A data visualization dashboard provides decision makers with a high-level view of their most important metrics. It combines numbers, charts, graphs, and other graphics designed to focus an audience on the metrics that matter. They can be helpful for spotting problems early, making decisions about where to allocate resources, and measuring progress over time.

Woman presenting with a data vizualization dashboard behind her

What is the difference between a data visualization and a dashboard?

A data visualization is a graphical representation of information, which uses visual elements like charts, graphs and maps. They can be used in a variety of situations, such as presenting data to clients or shareholders, communicating research findings to colleagues, or analyzing data for personal use.

A dashboard, on the other hand, is a deliberate collection of data visualizations, organized onto one screen. Dashboards are designed to support a specific process or a set of goals. By surfacing data using appropriate, easy-to-digest visualizations, the dashboard provides key information at a glance, without the need for extensive interactivity.

What makes a good data visualization?

The right data visualization will always be the one which most clearly and efficiently communicates your data. As our eyes are naturally drawn to colors, shapes and patterns, using visual elements like charts, graphs and maps means data is presented in a more easily understandable format.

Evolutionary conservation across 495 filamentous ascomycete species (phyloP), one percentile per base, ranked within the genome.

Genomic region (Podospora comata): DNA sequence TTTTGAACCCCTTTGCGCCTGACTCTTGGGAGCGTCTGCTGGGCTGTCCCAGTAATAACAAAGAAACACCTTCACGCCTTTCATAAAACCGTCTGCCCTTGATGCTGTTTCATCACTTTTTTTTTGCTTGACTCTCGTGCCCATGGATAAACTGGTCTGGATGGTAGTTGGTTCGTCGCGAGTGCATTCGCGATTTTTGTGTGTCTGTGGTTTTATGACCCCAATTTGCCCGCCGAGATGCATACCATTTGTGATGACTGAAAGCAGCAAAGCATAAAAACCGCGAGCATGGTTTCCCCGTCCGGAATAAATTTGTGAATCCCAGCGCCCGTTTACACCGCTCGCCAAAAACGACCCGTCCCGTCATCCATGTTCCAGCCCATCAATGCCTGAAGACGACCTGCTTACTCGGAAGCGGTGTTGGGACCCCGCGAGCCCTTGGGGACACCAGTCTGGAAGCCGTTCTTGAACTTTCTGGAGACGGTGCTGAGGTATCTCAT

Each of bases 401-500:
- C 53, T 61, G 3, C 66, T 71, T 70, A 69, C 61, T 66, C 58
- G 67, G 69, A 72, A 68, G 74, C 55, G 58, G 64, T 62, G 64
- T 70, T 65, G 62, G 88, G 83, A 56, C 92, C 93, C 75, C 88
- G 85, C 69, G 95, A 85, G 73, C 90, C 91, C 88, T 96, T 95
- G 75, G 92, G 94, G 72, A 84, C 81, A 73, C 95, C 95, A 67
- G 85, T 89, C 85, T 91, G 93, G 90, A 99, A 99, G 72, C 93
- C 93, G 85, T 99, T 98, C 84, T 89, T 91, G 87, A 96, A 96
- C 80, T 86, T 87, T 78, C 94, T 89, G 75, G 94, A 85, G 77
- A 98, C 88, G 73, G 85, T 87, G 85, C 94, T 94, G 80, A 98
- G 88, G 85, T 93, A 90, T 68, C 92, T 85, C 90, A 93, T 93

Data visualizations can be static or dynamic. Static visualizations are typically used to display data in a clear and concise way. This is especially helpful when presenting large amounts of data, or when the data is complex in nature. Interactive visualizations allow users to explore data in more depth. They also allow viewers to manipulate the data in order to better understand it. This can be especially helpful when trying to uncover new patterns or trends. While static visualizations are best for quickly conveying key information, interactive visualizations are more suited for analysis and exploration.

In the context of a dashboard, where several visualizations are arranged in close proximity, your visualizations should support the overall purpose of  the dashboard. Logically grouping related metrics next to each other makes them easier to find. And though it’s tempting to choose different visualizations for the sake of visual variety, it’s important to choose the visualization which is the most logical, understandable and efficient.

See our guide to data visualization techniques to help your company turn raw data into action.

How do I choose the right visualization for my data?

Choosing the right visualization for a given set of data is crucial to conveying the information effectively. The wrong choice of visualization can obscure important patterns and make it difficult to understand the data, which can lead to incorrect conclusions. Depending on the type of data being represented and the message that you want to communicate, there are different visualizations that you can use.

In the following section, we’ll take a look at some of the options you have available when creating a data visualization dashboard with Geckoboard.

Number visualization

The number visualization displays metrics that can be represented by a single number, including percentages and currencies. Further context can be added to number metrics in the form of progress bars, trend lines, comparisons or status indicators. Although single number visualizations seem simple, they are often the most efficient and effective way to communicate high-level KPIs. Use this visualization when the number is the most important aspect of the metric you're displaying, such as today's sales or yesterday's website unique visitors.

Gauge visualization